Florist Leo Kinsch helped make Palatine beautiful for decades
The owner of one of the oldest florists in the Northwest suburbs, with a history going back more than 80 years in Palatine, has died.
Leo Kinsch arrived in the suburbs as a teenager, after his father, Valentine, learned of a nursery for sale in Palatine. The elder Kinsch was able to purchase its three greenhouses, set on 3½ acres, for $4,500. Leo was one of five siblings who worked alongside their parents to establish the business.
Kinsch Village Florist & Garden Center, tucked away in downtown Palatine and still using the original three greenhouses, has been a local destination since 1938.
Leo Kinsch, whose children now run the business, died peacefully on Feb. 24. He was 94.
"My father wanted Palatine to be a more colorful place," says his son, Ken Kinsch. "He was very involved in the community and was especially supportive of local businesses."
The Kinsch family roots were in Luxembourg, and they, like a number of other Luxembourgers who lived in Chicago's Rogers Park neighborhood and worked as florists, eventually moved out to the suburbs and set up shop. Ken Kinsch said others include Pesche's in Des Plaines, Leider's in Buffalo Grove and the former Geimer's Greenhouses in Long Grove, to name a few.
"Back in the day, the growers were all a very tight community," Ken Kinsch said. "They all tried to help one another."
Leo Kinsch's children, including daughters Valerie Wray and Linda Gilchrist, and son, Ken, all credit their father with being able to change with the times. While the family originally grew "hundreds of thousands" of carnations for wholesale trade, they established a retail flower shop in the mid-1950s.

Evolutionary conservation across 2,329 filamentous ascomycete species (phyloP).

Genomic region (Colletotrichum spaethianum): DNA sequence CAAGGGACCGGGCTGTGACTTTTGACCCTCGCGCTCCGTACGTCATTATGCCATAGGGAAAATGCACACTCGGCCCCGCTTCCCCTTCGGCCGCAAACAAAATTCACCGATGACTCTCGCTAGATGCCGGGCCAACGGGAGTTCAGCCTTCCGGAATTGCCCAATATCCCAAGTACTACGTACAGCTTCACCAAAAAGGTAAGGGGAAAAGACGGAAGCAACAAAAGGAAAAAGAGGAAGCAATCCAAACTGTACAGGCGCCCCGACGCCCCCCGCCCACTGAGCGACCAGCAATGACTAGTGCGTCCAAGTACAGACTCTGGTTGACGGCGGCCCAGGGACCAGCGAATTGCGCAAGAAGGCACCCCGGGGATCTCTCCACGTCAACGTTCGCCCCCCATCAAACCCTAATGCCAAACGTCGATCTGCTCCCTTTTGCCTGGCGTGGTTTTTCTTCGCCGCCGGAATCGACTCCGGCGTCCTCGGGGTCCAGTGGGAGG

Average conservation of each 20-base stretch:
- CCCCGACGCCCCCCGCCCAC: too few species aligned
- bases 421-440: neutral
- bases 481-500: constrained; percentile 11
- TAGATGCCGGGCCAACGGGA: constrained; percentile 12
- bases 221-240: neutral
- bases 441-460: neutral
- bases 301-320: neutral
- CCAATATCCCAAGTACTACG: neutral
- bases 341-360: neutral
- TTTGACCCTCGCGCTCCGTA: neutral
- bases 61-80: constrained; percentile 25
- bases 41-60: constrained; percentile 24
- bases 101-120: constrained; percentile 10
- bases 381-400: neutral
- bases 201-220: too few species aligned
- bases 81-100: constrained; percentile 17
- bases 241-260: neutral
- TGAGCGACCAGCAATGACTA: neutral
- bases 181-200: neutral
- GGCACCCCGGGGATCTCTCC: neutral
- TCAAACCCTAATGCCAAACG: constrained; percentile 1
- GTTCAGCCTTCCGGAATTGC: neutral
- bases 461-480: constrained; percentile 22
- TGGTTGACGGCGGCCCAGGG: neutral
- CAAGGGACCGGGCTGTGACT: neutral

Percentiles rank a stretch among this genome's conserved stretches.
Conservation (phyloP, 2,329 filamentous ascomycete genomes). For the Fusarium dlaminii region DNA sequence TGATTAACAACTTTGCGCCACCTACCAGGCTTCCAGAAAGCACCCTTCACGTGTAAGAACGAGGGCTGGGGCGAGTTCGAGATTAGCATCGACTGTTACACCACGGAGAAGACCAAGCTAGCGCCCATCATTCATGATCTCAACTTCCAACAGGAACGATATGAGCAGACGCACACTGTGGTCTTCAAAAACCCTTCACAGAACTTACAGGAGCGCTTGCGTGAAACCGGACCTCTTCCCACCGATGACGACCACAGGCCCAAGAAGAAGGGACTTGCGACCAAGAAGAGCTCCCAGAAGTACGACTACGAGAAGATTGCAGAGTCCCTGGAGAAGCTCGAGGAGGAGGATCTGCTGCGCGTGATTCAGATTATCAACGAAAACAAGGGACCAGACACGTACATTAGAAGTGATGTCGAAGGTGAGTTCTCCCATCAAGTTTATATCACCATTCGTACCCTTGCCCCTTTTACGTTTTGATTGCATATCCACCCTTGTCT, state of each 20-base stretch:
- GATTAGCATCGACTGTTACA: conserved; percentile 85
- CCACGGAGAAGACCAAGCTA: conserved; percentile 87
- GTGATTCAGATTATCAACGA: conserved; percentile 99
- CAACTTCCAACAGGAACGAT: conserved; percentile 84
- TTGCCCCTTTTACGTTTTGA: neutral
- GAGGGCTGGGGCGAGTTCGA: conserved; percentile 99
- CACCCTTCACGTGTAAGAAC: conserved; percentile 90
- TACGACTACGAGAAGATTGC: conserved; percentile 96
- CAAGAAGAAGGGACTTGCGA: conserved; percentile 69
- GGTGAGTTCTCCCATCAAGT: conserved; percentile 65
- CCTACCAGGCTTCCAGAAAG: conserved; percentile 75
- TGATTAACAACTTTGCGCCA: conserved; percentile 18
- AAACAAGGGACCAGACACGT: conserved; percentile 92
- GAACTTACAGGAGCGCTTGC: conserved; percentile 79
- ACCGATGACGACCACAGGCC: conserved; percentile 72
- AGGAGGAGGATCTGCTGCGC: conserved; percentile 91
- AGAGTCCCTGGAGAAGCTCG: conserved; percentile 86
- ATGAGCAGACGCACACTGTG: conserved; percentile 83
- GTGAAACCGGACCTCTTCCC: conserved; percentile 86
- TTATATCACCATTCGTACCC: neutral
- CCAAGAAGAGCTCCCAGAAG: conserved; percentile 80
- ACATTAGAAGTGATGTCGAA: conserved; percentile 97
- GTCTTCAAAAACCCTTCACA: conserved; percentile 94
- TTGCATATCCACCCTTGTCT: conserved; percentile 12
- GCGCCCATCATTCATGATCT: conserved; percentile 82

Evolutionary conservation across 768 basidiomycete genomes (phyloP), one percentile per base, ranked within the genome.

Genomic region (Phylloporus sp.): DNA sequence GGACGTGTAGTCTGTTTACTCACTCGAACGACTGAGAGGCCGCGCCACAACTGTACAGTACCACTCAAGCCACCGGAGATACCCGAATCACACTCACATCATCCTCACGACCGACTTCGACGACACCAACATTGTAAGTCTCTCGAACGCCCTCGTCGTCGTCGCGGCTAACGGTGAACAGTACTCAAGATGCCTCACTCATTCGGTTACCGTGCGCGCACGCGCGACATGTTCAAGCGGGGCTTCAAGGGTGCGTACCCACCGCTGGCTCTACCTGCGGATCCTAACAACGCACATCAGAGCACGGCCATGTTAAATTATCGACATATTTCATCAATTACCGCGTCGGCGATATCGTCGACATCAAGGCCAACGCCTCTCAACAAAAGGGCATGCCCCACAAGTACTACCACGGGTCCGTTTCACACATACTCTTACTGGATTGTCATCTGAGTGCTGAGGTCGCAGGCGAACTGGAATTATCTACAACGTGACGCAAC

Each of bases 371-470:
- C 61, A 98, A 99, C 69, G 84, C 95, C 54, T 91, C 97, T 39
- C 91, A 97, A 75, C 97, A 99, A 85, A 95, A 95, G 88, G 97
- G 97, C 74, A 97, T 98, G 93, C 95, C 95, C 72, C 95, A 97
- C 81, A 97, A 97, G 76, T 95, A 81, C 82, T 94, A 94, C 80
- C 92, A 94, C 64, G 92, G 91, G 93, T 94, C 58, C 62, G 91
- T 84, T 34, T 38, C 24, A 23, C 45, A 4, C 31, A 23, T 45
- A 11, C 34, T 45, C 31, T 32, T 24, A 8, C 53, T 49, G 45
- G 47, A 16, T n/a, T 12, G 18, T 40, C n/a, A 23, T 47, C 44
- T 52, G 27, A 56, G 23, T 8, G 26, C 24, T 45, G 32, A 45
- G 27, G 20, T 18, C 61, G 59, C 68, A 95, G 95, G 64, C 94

The family then grew more seasonal varieties of cut flowers before expanding into a nursery and garden center in 1970.
"My dad built a fourth greenhouse in 1955 and then bought two more in the 1970s," Ken Kinsch says. "After we expanded into more of a garden center, we grew bedding plants, including annuals and perennials, and we featured hanging baskets."
A little more than 10 years ago, the family began hosting an autumn festival on their property. A 45-foot bridge took families to the back acres, which were transformed into a haunted forest, hay bale mountain, corn maze and a train ride that circled children through the woods.
"My father loved the fall fest," Kinsch says. "He loved his customers and loved talking to them about everything from local history to ideas for improving their gardens."
The family eventually stopped hosting the festival, but they continue to welcome customers back to their historic garden center and its surrounding property, tucked away just east of Palatine and Plum Grove roads.
Besides his children, Kinsch is survived seven grandchildren. He was preceded in death by his wife, Mary.
Visitation will take place from 3 to 9 p.m. Friday at Ahlgrim Family Funeral Home, 201 N. Northwest Hwy., Palatine. A funeral Mass is set for 10 a.m. Saturday, at St. Theresa Church, 455 N. Benton St. in Palatine.